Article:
Gen X was stereotyped as a bunch of apathetic underachievers. Millennials have been branded as narcissistic overachievers. What reputation will the post-millennial cohort, known as “Gen Z,” develop?
If early signs are any indication, these kids may be seen as the most goody-goody generation to come of age this side of the 8-track player’s extinction.
According to the Youth Risk Behavior Surveillance System, a study the U.S. Centers for Disease Control and Prevention has been conducting since 1991, last year’s levels of high school sex, smoking, and boozing were all down. In 2015, around a third of the high school students surveyed said they had smoked cigarettes in the preceding 30 days—down from 70.1 in 1991, 70.4 percent in 1999, and 41 percent in 2013. Smokeless tobacco use also decreased, from 11.4 percent in 1995 to 7.3 percent in 2015. And drinking, too: Just 63.2 percent had ever tried alcohol, down from 81.6 percent in 1991 and 75 percent in 2007.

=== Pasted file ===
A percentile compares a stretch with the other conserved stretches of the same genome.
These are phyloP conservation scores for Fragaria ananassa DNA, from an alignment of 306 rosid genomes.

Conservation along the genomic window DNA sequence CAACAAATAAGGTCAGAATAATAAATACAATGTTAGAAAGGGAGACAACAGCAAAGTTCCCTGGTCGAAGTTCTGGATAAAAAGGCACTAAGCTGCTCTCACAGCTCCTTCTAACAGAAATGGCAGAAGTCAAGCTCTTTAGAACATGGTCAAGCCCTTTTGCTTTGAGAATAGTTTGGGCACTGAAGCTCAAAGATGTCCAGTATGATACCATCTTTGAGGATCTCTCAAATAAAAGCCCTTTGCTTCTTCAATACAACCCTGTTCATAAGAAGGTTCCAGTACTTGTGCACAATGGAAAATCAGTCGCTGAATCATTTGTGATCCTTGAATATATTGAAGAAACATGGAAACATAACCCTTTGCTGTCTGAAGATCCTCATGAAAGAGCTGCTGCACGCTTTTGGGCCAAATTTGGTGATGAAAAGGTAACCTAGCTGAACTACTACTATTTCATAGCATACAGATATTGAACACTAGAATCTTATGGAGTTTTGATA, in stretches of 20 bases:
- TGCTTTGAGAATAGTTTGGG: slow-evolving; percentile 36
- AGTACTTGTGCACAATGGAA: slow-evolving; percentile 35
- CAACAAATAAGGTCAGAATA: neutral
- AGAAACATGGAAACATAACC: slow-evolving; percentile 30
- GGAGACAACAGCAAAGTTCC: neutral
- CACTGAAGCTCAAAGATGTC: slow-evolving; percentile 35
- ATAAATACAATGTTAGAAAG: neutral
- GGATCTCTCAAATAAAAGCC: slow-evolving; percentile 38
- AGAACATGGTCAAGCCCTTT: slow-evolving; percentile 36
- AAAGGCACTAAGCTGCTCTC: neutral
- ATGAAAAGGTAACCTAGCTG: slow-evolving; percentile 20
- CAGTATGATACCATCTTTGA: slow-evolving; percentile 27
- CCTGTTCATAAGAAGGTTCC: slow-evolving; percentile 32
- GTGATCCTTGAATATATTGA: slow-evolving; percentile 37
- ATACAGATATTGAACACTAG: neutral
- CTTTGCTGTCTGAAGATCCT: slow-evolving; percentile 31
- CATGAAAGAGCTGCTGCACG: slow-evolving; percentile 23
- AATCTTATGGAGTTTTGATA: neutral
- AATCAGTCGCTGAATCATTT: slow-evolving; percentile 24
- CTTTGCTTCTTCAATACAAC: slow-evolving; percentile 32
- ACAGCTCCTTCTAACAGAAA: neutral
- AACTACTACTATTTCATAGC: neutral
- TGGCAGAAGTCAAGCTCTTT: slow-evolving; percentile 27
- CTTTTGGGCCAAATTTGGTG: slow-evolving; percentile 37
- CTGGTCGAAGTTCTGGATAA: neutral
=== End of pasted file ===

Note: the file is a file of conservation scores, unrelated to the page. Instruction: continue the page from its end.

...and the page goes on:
Maybe the kids are just choosing to get intoxicated in different ways? Nope: Use of hallucinogens, meth, cocaine, ecstasy, and heroin have all dropped, too. And while the percentage who had tried marijuana at least once was up around seven percentage points from 1991, it has decreased nine points since the late ’90s.
Teen sexual activity also continues to decline, with just 41 percent of high schoolers surveyed last year reporting ever having sex, down from 54.1 percent in 1991 and 46.8 percent in 2013. Millennial and Gen Z students were also more likely than kids before them to use condoms and other forms of birth control than kids were in the ’90s and early aughts.